NetWellness is a global, community service providing quality, unbiased health information from our partner university faculty. NetWellness is commercial-free and does not accept advertising.
Tuesday, July 28, 2015
My son(23) has been diagnosed with this after about a year of various symptoms. He even got his tonsils removed when it is possible that this was not necessary. I want to know the best way to tackle this disease, what type of diet, what is best to hope for and what questions and or tests that we need to discuss with his doctor? What doctor is best for this type of disease, and are there any resources for persons with this disease?
I can tell my son is beginning to be overwhelmed, because for the past year he has been in/out of doctor`s offices trying to determine what is wrong. Please help us.
Polymyositis is another autoimmune disease, like myasthenia gravis.
In this disease, the immune system attacks the muscle itself, rather than attacking the nerve-muscle connection. The disease can be characterized by weakness and muscle pain, but can also have problems with swallowing.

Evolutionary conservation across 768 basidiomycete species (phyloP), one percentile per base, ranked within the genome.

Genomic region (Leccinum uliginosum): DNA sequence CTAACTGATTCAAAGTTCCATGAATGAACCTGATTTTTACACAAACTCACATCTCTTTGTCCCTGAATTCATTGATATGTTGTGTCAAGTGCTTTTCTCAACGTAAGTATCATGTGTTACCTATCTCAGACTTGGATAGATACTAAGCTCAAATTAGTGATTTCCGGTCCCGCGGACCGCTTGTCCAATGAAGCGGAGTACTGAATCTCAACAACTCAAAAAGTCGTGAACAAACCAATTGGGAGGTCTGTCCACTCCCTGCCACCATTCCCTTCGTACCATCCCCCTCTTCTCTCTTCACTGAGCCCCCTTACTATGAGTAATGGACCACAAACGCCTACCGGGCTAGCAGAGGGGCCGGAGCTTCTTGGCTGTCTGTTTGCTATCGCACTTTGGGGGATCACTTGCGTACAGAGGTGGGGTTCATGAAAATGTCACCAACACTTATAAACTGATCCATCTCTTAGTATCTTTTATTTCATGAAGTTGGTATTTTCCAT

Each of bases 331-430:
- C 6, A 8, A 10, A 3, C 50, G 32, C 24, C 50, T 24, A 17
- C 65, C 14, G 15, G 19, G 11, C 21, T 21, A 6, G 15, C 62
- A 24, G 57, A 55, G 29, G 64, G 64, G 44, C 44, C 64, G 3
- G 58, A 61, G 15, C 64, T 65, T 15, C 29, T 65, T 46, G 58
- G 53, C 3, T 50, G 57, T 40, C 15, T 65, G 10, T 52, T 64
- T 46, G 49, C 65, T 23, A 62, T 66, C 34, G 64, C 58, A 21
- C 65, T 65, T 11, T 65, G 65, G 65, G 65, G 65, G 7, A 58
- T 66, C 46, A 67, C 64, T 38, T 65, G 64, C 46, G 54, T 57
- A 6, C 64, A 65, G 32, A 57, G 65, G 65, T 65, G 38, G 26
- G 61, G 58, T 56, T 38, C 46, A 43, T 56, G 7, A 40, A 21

The weakness, like myasthenia, is predominantly in the hips and shoulders. People suffering with this can have problems rising from chairs, rising off the commode, going up and down stairs, and lifting overhead.
The disease is treated by turning down the immune system with medication (and possibly infusions) to stop the immune system from attacking his muscle. This usually means long term drugs and dealing with the side effects of drugs (lowered immunity, potential for hypertension and diabetes, potential for mood problems, just to name a few).
You need to be able to discuss what to do with disease modification (turning down the disease) and how to deal with symptoms of weakness, pain, swallowing, breathing until the disease is turned down.
There is no one diet that improves polymyositis. If the doctors are using steroids to turn down the immune system, then a low carbohydrate diet would be more helpful, especially low on sweets and sugars. Neurologists who specialize in neuromuscular diseases and rheumatologists are the best doctors for this disease.
If your son carries a diagnosis of polymyositis, the Muscular Dystrophy Association has clinics in most major cities where you can seek specialized care and find help. Visit http://www.mda.org/to learn more and if you need to find a clinic, you can visit http://www.mda.org/locate/
Also, you can use the National Institute for Neurological Disorders and Stroke page at http://www.ninds.nih.gov/disorders/polymyositis/polymyositis.htm
Robert W Neel, IV, MD
Assistant Professor of Neurology
College of Medicine
University of Cincinnati